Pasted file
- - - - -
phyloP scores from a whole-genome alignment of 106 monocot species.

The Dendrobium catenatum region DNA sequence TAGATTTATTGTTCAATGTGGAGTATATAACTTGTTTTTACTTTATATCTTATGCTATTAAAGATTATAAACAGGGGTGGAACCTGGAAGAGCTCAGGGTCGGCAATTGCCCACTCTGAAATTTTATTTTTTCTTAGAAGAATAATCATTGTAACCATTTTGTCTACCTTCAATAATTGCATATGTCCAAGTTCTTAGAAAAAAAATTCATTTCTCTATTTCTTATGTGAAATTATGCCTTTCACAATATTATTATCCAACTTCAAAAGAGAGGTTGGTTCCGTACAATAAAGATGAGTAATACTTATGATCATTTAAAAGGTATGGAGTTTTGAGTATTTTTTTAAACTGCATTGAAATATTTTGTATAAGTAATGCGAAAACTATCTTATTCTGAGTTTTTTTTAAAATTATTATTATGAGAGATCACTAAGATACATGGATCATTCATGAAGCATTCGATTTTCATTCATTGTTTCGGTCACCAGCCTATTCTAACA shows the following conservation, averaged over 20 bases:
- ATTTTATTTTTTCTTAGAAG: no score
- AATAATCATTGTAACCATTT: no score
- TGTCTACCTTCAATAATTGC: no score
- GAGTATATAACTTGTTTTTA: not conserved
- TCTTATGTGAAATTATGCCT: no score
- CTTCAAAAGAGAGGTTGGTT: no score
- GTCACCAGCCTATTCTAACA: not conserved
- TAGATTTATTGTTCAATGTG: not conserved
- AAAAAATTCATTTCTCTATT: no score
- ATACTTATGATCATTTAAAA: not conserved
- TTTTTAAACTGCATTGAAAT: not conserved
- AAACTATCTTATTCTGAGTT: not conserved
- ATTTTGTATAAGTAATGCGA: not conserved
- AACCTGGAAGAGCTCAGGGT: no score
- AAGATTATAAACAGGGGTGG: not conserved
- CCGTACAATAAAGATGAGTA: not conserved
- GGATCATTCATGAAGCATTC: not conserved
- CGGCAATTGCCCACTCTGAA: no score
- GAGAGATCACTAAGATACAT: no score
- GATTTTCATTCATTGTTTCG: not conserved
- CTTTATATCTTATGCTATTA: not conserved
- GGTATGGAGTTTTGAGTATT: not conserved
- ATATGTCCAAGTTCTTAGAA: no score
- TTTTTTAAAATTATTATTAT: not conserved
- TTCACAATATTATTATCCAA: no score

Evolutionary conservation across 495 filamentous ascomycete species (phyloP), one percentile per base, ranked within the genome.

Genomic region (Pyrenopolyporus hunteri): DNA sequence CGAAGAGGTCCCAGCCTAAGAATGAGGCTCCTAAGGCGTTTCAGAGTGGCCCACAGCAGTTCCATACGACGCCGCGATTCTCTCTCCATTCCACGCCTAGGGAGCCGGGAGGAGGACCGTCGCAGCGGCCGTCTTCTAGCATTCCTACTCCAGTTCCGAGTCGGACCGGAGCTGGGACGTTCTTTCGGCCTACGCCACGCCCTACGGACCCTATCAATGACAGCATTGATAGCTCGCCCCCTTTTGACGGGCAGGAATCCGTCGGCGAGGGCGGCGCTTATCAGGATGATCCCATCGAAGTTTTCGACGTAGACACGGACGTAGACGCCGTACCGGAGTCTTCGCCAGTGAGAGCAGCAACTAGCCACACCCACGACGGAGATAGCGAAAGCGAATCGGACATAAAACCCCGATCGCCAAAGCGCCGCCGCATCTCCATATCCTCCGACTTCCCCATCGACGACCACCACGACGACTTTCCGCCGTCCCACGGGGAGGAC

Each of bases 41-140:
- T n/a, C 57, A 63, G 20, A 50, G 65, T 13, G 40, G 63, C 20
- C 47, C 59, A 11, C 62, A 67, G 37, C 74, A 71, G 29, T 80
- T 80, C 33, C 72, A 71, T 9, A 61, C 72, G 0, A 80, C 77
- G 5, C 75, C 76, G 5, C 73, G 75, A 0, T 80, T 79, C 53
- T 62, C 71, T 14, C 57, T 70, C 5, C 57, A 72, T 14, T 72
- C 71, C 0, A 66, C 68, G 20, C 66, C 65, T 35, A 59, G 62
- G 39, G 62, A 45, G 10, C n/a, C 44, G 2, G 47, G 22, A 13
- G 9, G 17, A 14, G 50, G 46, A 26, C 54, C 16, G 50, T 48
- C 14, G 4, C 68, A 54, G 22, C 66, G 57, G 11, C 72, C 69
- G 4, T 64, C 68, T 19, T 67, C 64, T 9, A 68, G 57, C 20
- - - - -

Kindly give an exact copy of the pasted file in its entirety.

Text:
phyloP scores from a whole-genome alignment of 106 monocot species.

The Dendrobium catenatum region DNA sequence TAGATTTATTGTTCAATGTGGAGTATATAACTTGTTTTTACTTTATATCTTATGCTATTAAAGATTATAAACAGGGGTGGAACCTGGAAGAGCTCAGGGTCGGCAATTGCCCACTCTGAAATTTTATTTTTTCTTAGAAGAATAATCATTGTAACCATTTTGTCTACCTTCAATAATTGCATATGTCCAAGTTCTTAGAAAAAAAATTCATTTCTCTATTTCTTATGTGAAATTATGCCTTTCACAATATTATTATCCAACTTCAAAAGAGAGGTTGGTTCCGTACAATAAAGATGAGTAATACTTATGATCATTTAAAAGGTATGGAGTTTTGAGTATTTTTTTAAACTGCATTGAAATATTTTGTATAAGTAATGCGAAAACTATCTTATTCTGAGTTTTTTTTAAAATTATTATTATGAGAGATCACTAAGATACATGGATCATTCATGAAGCATTCGATTTTCATTCATTGTTTCGGTCACCAGCCTATTCTAACA shows the following conservation, averaged over 20 bases:
- ATTTTATTTTTTCTTAGAAG: no score
- AATAATCATTGTAACCATTT: no score
- TGTCTACCTTCAATAATTGC: no score
- GAGTATATAACTTGTTTTTA: not conserved
- TCTTATGTGAAATTATGCCT: no score
- CTTCAAAAGAGAGGTTGGTT: no score
- GTCACCAGCCTATTCTAACA: not conserved
- TAGATTTATTGTTCAATGTG: not conserved
- AAAAAATTCATTTCTCTATT: no score
- ATACTTATGATCATTTAAAA: not conserved
- TTTTTAAACTGCATTGAAAT: not conserved
- AAACTATCTTATTCTGAGTT: not conserved
- ATTTTGTATAAGTAATGCGA: not conserved
- AACCTGGAAGAGCTCAGGGT: no score
- AAGATTATAAACAGGGGTGG: not conserved
- CCGTACAATAAAGATGAGTA: not conserved
- GGATCATTCATGAAGCATTC: not conserved
- CGGCAATTGCCCACTCTGAA: no score
- GAGAGATCACTAAGATACAT: no score
- GATTTTCATTCATTGTTTCG: not conserved
- CTTTATATCTTATGCTATTA: not conserved
- GGTATGGAGTTTTGAGTATT: not conserved
- ATATGTCCAAGTTCTTAGAA: no score
- TTTTTTAAAATTATTATTAT: not conserved
- TTCACAATATTATTATCCAA: no score

Evolutionary conservation across 495 filamentous ascomycete species (phyloP), one percentile per base, ranked within the genome.

Genomic region (Pyrenopolyporus hunteri): DNA sequence CGAAGAGGTCCCAGCCTAAGAATGAGGCTCCTAAGGCGTTTCAGAGTGGCCCACAGCAGTTCCATACGACGCCGCGATTCTCTCTCCATTCCACGCCTAGGGAGCCGGGAGGAGGACCGTCGCAGCGGCCGTCTTCTAGCATTCCTACTCCAGTTCCGAGTCGGACCGGAGCTGGGACGTTCTTTCGGCCTACGCCACGCCCTACGGACCCTATCAATGACAGCATTGATAGCTCGCCCCCTTTTGACGGGCAGGAATCCGTCGGCGAGGGCGGCGCTTATCAGGATGATCCCATCGAAGTTTTCGACGTAGACACGGACGTAGACGCCGTACCGGAGTCTTCGCCAGTGAGAGCAGCAACTAGCCACACCCACGACGGAGATAGCGAAAGCGAATCGGACATAAAACCCCGATCGCCAAAGCGCCGCCGCATCTCCATATCCTCCGACTTCCCCATCGACGACCACCACGACGACTTTCCGCCGTCCCACGGGGAGGAC

Each of bases 41-140:
- T n/a, C 57, A 63, G 20, A 50, G 65, T 13, G 40, G 63, C 20
- C 47, C 59, A 11, C 62, A 67, G 37, C 74, A 71, G 29, T 80
- T 80, C 33, C 72, A 71, T 9, A 61, C 72, G 0, A 80, C 77
- G 5, C 75, C 76, G 5, C 73, G 75, A 0, T 80, T 79, C 53
- T 62, C 71, T 14, C 57, T 70, C 5, C 57, A 72, T 14, T 72
- C 71, C 0, A 66, C 68, G 20, C 66, C 65, T 35, A 59, G 62
- G 39, G 62, A 45, G 10, C n/a, C 44, G 2, G 47, G 22, A 13
- G 9, G 17, A 14, G 50, G 46, A 26, C 54, C 16, G 50, T 48
- C 14, G 4, C 68, A 54, G 22, C 66, G 57, G 11, C 72, C 69
- G 4, T 64, C 68, T 19, T 67, C 64, T 9, A 68, G 57, C 20